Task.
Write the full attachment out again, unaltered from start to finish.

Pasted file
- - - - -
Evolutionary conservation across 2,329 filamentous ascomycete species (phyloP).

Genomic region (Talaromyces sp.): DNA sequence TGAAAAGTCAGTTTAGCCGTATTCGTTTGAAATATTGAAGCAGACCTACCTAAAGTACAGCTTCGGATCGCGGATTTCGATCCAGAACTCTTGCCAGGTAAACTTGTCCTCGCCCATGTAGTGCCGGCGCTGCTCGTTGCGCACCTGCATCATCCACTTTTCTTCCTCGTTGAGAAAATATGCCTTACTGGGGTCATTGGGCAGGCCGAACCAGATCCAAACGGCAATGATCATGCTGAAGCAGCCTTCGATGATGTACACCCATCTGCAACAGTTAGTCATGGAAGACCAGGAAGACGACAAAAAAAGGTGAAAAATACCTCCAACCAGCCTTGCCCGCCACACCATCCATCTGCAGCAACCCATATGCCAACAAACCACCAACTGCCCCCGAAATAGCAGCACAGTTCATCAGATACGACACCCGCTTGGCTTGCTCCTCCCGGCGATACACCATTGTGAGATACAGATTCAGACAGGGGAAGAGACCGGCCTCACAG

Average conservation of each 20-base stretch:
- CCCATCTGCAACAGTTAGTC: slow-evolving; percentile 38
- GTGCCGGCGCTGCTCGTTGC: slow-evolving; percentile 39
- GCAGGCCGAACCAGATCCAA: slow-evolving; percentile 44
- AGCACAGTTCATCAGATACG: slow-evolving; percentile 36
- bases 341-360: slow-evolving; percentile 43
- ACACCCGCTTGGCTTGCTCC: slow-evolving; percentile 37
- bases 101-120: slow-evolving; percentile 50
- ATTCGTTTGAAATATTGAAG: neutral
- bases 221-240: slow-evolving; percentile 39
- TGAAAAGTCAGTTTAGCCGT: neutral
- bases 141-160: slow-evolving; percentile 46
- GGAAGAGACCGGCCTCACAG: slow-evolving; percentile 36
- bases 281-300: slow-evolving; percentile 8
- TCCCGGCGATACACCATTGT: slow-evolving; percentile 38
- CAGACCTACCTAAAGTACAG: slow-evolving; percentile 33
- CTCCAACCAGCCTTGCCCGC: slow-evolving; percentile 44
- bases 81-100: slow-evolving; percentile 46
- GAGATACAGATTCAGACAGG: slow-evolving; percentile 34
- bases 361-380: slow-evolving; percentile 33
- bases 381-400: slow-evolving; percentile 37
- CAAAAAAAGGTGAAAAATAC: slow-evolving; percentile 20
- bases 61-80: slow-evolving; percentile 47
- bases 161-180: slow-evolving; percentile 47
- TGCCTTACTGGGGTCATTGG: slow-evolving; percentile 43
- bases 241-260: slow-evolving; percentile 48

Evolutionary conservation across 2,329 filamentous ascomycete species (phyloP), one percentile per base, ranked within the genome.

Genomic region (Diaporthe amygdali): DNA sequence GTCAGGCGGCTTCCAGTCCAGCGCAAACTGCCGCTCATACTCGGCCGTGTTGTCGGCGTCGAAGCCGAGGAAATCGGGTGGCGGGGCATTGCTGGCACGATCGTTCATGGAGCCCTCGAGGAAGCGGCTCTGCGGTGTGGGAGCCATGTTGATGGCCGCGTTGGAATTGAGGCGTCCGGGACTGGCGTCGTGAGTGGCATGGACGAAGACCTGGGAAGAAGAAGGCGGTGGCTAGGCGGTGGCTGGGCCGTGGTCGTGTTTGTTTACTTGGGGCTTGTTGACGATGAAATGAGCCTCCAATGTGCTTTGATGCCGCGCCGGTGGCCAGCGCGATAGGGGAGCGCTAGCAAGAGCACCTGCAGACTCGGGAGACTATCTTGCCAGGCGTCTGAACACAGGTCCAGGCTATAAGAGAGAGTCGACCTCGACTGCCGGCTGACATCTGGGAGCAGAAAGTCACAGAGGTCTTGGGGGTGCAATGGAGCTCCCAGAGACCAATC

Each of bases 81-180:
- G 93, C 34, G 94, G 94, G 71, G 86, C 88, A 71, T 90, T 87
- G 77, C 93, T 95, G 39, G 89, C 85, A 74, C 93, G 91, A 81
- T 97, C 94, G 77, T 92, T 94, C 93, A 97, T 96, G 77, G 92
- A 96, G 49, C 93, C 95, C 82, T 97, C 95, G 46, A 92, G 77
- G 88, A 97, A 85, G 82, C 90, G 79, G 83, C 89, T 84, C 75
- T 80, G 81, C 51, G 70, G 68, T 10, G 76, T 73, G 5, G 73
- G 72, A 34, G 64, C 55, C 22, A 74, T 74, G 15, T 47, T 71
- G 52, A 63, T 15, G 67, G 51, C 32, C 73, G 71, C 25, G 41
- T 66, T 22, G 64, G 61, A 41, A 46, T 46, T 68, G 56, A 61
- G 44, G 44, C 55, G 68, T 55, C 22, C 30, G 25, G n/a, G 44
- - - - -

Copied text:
Evolutionary conservation across 2,329 filamentous ascomycete species (phyloP).

Genomic region (Talaromyces sp.): DNA sequence TGAAAAGTCAGTTTAGCCGTATTCGTTTGAAATATTGAAGCAGACCTACCTAAAGTACAGCTTCGGATCGCGGATTTCGATCCAGAACTCTTGCCAGGTAAACTTGTCCTCGCCCATGTAGTGCCGGCGCTGCTCGTTGCGCACCTGCATCATCCACTTTTCTTCCTCGTTGAGAAAATATGCCTTACTGGGGTCATTGGGCAGGCCGAACCAGATCCAAACGGCAATGATCATGCTGAAGCAGCCTTCGATGATGTACACCCATCTGCAACAGTTAGTCATGGAAGACCAGGAAGACGACAAAAAAAGGTGAAAAATACCTCCAACCAGCCTTGCCCGCCACACCATCCATCTGCAGCAACCCATATGCCAACAAACCACCAACTGCCCCCGAAATAGCAGCACAGTTCATCAGATACGACACCCGCTTGGCTTGCTCCTCCCGGCGATACACCATTGTGAGATACAGATTCAGACAGGGGAAGAGACCGGCCTCACAG

Average conservation of each 20-base stretch:
- CCCATCTGCAACAGTTAGTC: slow-evolving; percentile 38
- GTGCCGGCGCTGCTCGTTGC: slow-evolving; percentile 39
- GCAGGCCGAACCAGATCCAA: slow-evolving; percentile 44
- AGCACAGTTCATCAGATACG: slow-evolving; percentile 36
- bases 341-360: slow-evolving; percentile 43
- ACACCCGCTTGGCTTGCTCC: slow-evolving; percentile 37
- bases 101-120: slow-evolving; percentile 50
- ATTCGTTTGAAATATTGAAG: neutral
- bases 221-240: slow-evolving; percentile 39
- TGAAAAGTCAGTTTAGCCGT: neutral
- bases 141-160: slow-evolving; percentile 46
- GGAAGAGACCGGCCTCACAG: slow-evolving; percentile 36
- bases 281-300: slow-evolving; percentile 8
- TCCCGGCGATACACCATTGT: slow-evolving; percentile 38
- CAGACCTACCTAAAGTACAG: slow-evolving; percentile 33
- CTCCAACCAGCCTTGCCCGC: slow-evolving; percentile 44
- bases 81-100: slow-evolving; percentile 46
- GAGATACAGATTCAGACAGG: slow-evolving; percentile 34
- bases 361-380: slow-evolving; percentile 33
- bases 381-400: slow-evolving; percentile 37
- CAAAAAAAGGTGAAAAATAC: slow-evolving; percentile 20
- bases 61-80: slow-evolving; percentile 47
- bases 161-180: slow-evolving; percentile 47
- TGCCTTACTGGGGTCATTGG: slow-evolving; percentile 43
- bases 241-260: slow-evolving; percentile 48

Evolutionary conservation across 2,329 filamentous ascomycete species (phyloP), one percentile per base, ranked within the genome.

Genomic region (Diaporthe amygdali): DNA sequence GTCAGGCGGCTTCCAGTCCAGCGCAAACTGCCGCTCATACTCGGCCGTGTTGTCGGCGTCGAAGCCGAGGAAATCGGGTGGCGGGGCATTGCTGGCACGATCGTTCATGGAGCCCTCGAGGAAGCGGCTCTGCGGTGTGGGAGCCATGTTGATGGCCGCGTTGGAATTGAGGCGTCCGGGACTGGCGTCGTGAGTGGCATGGACGAAGACCTGGGAAGAAGAAGGCGGTGGCTAGGCGGTGGCTGGGCCGTGGTCGTGTTTGTTTACTTGGGGCTTGTTGACGATGAAATGAGCCTCCAATGTGCTTTGATGCCGCGCCGGTGGCCAGCGCGATAGGGGAGCGCTAGCAAGAGCACCTGCAGACTCGGGAGACTATCTTGCCAGGCGTCTGAACACAGGTCCAGGCTATAAGAGAGAGTCGACCTCGACTGCCGGCTGACATCTGGGAGCAGAAAGTCACAGAGGTCTTGGGGGTGCAATGGAGCTCCCAGAGACCAATC

Each of bases 81-180:
- G 93, C 34, G 94, G 94, G 71, G 86, C 88, A 71, T 90, T 87
- G 77, C 93, T 95, G 39, G 89, C 85, A 74, C 93, G 91, A 81
- T 97, C 94, G 77, T 92, T 94, C 93, A 97, T 96, G 77, G 92
- A 96, G 49, C 93, C 95, C 82, T 97, C 95, G 46, A 92, G 77
- G 88, A 97, A 85, G 82, C 90, G 79, G 83, C 89, T 84, C 75
- T 80, G 81, C 51, G 70, G 68, T 10, G 76, T 73, G 5, G 73
- G 72, A 34, G 64, C 55, C 22, A 74, T 74, G 15, T 47, T 71
- G 52, A 63, T 15, G 67, G 51, C 32, C 73, G 71, C 25, G 41
- T 66, T 22, G 64, G 61, A 41, A 46, T 46, T 68, G 56, A 61
- G 44, G 44, C 55, G 68, T 55, C 22, C 30, G 25, G n/a, G 44